With Tricia Goyer, you can multiply all of the above many times, and word has definitely spread.

To say that she is a busy mom of ten is an understatement. Her list of accomplishments and ongoing ministry is astonishing.

In summary—and I know I’m missing at least a few things—Tricia is

  • a wife;
  • homeschooling mother of ten, seven of whom are adopted;
  • grandmother of two;
  • national speaker;
  • multi-award winning author of more than 60 published novels and nonfiction books;
  • writer of more than 500 published articles;
  • active blogger on several websites;
  • mentor of teen moms in her community;
  • founder of Hope Pregnancy Ministries;
  • sought-after speaker at conferences throughout the world,
  • a regular short-term missionary.

Jesus’ parable of the talents, told in Matthew 25:14–30 (esv), comes to mind when I think about Tricia. The Lord has definitely given her many abilities and gifts, and she has been faithful to use them. As she has done that, the promise “For to everyone who has will more be given, and he will have an abundance,” has proven true.

When recently asked how she finds time to write, Tricia responded:

Writing for me comes down to two things: (1) the choice, and (2) deadlines. I have deadlines with publishers that I have to meet, and I have to make hard choices to meet them. I often wake up early to write—like four a.m. I take my computer with me when we have appointments, such as speech therapy and occupational therapy, and I write in the waiting rooms. And I hire a babysitter for eight to ten hours a week to watch my kids so I can write.

Of course that means ignoring the laundry, ignoring the messy house, and ignoring all the things I want to watch on television. Sometimes I’m tired when I sit down to write, but once I get going the ideas excite me, and it becomes easier. The hard part is just getting started. I’ve learned over the years to just start.

That’s a good lesson for all of us: just start. Be faithful with what God has given you. Then praise him for the results.

I expect there are quite a few lessons we could learn from Tricia, and we’re blessed to have her lead two workshops at our Renewal this May:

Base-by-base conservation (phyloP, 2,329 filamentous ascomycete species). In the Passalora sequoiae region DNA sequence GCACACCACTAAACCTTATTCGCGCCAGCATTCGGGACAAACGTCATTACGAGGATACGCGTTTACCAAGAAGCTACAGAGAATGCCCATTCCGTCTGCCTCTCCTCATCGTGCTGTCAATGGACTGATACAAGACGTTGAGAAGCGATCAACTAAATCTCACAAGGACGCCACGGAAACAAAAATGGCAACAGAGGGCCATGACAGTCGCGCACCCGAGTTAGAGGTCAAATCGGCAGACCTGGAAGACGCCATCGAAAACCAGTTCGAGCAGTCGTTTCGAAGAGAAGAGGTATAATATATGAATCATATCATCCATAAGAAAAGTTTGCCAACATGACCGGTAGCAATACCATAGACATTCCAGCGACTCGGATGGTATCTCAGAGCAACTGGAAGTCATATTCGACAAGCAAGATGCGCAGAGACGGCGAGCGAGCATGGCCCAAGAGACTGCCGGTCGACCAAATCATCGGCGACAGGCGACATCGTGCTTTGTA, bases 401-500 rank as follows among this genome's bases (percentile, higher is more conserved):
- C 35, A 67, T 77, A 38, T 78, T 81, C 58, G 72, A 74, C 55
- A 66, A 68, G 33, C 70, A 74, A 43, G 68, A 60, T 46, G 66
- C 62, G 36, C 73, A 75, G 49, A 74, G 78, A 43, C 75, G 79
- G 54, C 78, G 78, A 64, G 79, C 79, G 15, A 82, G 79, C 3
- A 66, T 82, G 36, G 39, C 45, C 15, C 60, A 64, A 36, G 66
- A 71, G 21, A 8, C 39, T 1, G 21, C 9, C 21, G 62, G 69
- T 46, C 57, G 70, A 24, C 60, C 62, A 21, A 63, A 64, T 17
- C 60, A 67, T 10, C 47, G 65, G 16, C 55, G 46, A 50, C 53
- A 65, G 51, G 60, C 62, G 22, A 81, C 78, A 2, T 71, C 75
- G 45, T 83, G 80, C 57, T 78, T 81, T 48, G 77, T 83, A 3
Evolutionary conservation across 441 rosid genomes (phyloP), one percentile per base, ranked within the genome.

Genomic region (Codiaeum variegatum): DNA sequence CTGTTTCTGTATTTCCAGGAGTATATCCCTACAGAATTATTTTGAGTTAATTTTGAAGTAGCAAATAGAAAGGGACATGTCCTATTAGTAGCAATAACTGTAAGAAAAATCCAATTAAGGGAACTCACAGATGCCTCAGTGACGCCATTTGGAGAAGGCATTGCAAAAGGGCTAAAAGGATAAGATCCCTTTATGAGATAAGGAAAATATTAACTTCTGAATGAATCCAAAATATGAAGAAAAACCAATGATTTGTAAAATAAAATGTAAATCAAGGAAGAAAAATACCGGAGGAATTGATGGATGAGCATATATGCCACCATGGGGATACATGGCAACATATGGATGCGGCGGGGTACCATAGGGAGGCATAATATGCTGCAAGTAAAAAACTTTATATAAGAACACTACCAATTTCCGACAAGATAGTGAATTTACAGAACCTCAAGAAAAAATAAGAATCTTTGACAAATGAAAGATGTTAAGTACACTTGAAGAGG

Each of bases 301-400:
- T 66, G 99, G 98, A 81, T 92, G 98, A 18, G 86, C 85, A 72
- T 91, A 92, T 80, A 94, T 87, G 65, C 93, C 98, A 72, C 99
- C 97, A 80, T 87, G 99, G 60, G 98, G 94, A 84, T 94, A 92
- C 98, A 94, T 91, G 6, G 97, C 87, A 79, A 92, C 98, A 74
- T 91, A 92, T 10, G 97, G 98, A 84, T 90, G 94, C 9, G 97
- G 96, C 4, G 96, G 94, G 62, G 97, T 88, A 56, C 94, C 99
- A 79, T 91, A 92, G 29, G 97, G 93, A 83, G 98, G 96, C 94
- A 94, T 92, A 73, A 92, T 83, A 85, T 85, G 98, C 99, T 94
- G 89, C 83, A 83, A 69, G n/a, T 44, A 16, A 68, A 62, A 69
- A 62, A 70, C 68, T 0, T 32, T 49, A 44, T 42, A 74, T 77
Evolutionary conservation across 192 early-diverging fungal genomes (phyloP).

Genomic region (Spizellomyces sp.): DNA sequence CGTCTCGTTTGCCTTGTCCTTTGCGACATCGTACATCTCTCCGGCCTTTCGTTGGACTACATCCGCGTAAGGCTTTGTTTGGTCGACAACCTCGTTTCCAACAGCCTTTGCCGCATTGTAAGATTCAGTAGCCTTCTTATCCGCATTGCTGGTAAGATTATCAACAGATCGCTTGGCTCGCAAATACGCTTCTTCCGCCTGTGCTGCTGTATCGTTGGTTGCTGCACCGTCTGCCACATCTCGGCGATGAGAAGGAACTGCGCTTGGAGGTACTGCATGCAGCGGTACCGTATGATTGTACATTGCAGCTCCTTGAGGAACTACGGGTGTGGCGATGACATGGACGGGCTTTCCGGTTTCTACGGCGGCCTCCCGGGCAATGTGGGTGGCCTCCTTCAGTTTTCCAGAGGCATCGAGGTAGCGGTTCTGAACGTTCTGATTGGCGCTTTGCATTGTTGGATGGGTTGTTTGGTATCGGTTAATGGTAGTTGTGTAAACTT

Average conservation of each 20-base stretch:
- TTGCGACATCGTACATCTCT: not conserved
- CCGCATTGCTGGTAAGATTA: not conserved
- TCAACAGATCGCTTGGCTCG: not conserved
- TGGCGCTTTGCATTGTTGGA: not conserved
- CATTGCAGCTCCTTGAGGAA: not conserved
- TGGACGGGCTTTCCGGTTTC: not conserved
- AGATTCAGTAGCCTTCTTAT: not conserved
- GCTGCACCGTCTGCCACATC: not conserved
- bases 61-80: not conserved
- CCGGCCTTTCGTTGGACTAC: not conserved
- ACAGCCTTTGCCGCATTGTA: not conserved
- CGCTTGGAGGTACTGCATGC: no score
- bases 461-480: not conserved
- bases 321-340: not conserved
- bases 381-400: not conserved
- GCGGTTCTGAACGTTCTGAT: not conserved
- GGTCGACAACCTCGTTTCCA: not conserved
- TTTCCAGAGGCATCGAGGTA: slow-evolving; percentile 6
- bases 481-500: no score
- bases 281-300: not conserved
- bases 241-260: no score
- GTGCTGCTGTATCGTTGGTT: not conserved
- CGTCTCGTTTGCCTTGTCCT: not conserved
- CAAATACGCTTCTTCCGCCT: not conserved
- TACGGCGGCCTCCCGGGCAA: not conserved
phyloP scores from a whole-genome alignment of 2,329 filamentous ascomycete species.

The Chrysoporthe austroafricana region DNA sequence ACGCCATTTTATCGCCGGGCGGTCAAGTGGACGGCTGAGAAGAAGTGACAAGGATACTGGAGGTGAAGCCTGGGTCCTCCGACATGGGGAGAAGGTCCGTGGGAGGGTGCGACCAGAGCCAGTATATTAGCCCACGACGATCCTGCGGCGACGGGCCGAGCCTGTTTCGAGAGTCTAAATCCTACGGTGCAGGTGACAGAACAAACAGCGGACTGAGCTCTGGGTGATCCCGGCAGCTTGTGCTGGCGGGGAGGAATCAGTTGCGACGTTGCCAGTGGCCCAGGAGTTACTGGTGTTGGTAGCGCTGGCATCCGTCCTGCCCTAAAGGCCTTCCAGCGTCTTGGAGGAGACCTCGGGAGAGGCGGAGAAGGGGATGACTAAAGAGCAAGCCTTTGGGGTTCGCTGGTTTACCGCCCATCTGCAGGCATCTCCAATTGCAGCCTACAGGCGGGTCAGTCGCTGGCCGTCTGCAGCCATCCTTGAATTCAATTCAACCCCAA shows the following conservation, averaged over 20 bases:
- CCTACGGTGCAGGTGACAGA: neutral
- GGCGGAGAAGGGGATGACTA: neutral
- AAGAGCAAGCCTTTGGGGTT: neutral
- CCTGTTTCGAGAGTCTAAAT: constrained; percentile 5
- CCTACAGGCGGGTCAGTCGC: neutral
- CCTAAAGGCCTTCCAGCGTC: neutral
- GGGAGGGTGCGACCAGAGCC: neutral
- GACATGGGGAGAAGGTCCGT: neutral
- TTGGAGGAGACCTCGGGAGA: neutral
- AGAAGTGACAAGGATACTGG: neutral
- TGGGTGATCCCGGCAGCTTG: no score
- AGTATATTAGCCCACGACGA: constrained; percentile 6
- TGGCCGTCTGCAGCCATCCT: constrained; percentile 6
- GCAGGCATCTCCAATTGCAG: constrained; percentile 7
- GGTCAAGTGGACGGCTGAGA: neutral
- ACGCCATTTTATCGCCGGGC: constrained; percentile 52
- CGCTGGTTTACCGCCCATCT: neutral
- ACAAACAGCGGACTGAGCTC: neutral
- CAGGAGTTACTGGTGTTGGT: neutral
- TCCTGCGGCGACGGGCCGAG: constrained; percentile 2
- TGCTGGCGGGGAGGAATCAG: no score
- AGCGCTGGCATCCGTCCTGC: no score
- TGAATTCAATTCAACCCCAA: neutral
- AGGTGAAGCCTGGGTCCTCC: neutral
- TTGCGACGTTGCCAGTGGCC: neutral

Painless Social Media for Authors — Want to grow your followers and increase your impact as an author? Social media can be painless when you discover its true purpose and you create systems that work for you. (Intermediate and advanced levels)

Using Your Life Themes to Write Powerful Fiction – Compelling novels are filled with emotion. Not melodrama, but pain and triumph mined from the deep places of your heart. Discover the deep wells, and your story will take on new life and will touch the deep places of readers’ hearts too. (All levels)

Don’t miss meeting a real-life Wonder Woman! Sign up now for the 2017 Northwest Christian Writers Renewal.

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Elizabeth Griffin has worked as a writer and editor for a monthly lifestyle newspaper elizabeth_griffin2for the past decade. She has published more than 500 articles in newspapers, anthologies, and magazines, in addition to the books Fragile X, Fragile Hope: Finding Joy in Parenting a Child with Special Needs and Margot’s Story. Elizabeth’s favorite subject matter is true stories about inspirational people. She loves to speak truth into the lives of others and has been a Bible teacher for 15 years. Her current passions are writing for an international network of church planters and her blog Follow the Dots.

Sonja Anderson: Book-Loving Librarian, Educator, and Children’s Author

by Eric Gollings

The first time I went to a book launch, I wasn’t sure what to expect. My family arrived at the Burien Public Library a little late and found a crowd packed into the expansive meeting room.

I stood at the door listening and craning to see the author over the throng. Behind me, the sun shone through tall windows on rows of shelves with countless books. I thought, “What a perfect place for a book launch.”

That book launch debuted Sonja Anderson’s novel, Sophie’s Quest.

The first thing you notice about the book is the beautiful cover art depicting an owl wearing a purse and hat, soaring over a sunny harbor. As you read, you find that it deals with deep questions of faith, culture, and the differences that often divide us. It does this all in a way that is accessible and engaging for young readers. For an aspiring novelist, the story of how this book and its sequel came into being is as uplifting as the adventure itself.

Sonja Anderson loves books. She is a multi-published author, an educator, and a librarian—the perfect vocations for a book lover.

Her love of reading and teaching has taken her many places. In Chicago, she studied history at North Park College. At Harvard University in Boston she earned a Master of Education degree. In Tokyo she taught kindergarten and second grade at an international school.